Reliability of computer-assisted periacetabular osteotomy using a minimally invasive approach
Background: Periacetabular osteotomy (PAO) is the treatment of choice for younger patients with developmental hip dysplasia. The procedure aims to normalize the joint configuration, reduce the peak-pressure, and delay the development of osteoarthritis. The procedure is technically demanding and no previous study has validated the use of computer navigation with a minimally invasive transsartorial approach. Methods: Computer-assisted PAO was performed on ten patients. Patients underwent pre- and postoperative computed tomography (CT) scanning with a standardized protocol. Preoperative preparation consisted of outlining the lunate surface and segmenting the pelvis and femur from CT data. The Biomechanical Guidance System was used intra-operatively to automatically calculate diagnostic angles and peak-pressure measurements. Manual diagnostic angle measurements were performed based on pre- and postoperative CT. Differences in angle measurements were investigated with summary statistics, intraclass correlation coefficient, and Bland–Altman plots. The percentage postoperative change in peak-pressure was calculated. Results: Intra-operative reported angle measurements show a good agreement with manual angle measurements with intraclass correlation coefficient between 0.94 and 0.98. Computer navigation reported angle measurements were significantly higher for the posterior sector angle ((Formula presented.), (Formula presented.)) and the acetabular anteversion angle ((Formula presented.), (Formula presented.)). No significant difference was found for the center-edge ((Formula presented.)), acetabular index ((Formula presented.)), and anterior sector angle ((Formula presented.)). Peak-pressure after PAO decreased by a mean of 13% and was significantly different ((Formula presented.)). Conclusions: We found that computer navigation can reliably be used with a minimally invasive transsartorial approach PAO. Angle measurements generally agree with manual measurements and peak-pressure was shown to decrease postoperatively. With further development, the system will become a valuable tool in the operating room for both experienced and less experienced surgeons performing PAO. Further studies with a larger cohort and follow-up will allow us to investigate the association with peak-pressure and postoperative outcome and pave the way to clinical introduction.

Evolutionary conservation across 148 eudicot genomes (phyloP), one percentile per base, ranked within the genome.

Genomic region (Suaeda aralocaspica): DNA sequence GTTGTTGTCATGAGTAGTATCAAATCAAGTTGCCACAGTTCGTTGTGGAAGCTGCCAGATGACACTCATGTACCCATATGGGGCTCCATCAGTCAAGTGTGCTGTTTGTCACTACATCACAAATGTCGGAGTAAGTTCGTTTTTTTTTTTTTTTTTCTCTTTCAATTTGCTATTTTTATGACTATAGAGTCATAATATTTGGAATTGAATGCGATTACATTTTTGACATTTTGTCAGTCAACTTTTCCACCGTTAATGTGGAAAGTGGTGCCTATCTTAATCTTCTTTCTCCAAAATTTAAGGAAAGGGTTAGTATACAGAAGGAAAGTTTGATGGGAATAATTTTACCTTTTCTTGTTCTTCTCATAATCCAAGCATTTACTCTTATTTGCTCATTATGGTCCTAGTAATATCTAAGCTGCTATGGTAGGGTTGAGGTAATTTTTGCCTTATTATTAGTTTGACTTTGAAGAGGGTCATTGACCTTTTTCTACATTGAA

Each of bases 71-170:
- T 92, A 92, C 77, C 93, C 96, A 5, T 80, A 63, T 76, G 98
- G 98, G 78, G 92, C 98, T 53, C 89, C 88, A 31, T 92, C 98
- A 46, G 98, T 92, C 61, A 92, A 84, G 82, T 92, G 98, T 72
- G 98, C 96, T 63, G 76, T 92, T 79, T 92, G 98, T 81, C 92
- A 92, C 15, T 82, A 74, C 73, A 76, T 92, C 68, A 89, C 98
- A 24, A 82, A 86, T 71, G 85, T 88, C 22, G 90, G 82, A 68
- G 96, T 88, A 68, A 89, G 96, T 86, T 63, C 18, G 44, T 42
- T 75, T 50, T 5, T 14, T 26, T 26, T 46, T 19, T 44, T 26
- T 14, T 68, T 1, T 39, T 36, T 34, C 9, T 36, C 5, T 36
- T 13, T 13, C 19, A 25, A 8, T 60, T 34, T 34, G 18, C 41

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|International Journal of Computer Assisted Radiology and Surgery|
|Organisation||Erasmus MC: University Medical Center Rotterdam|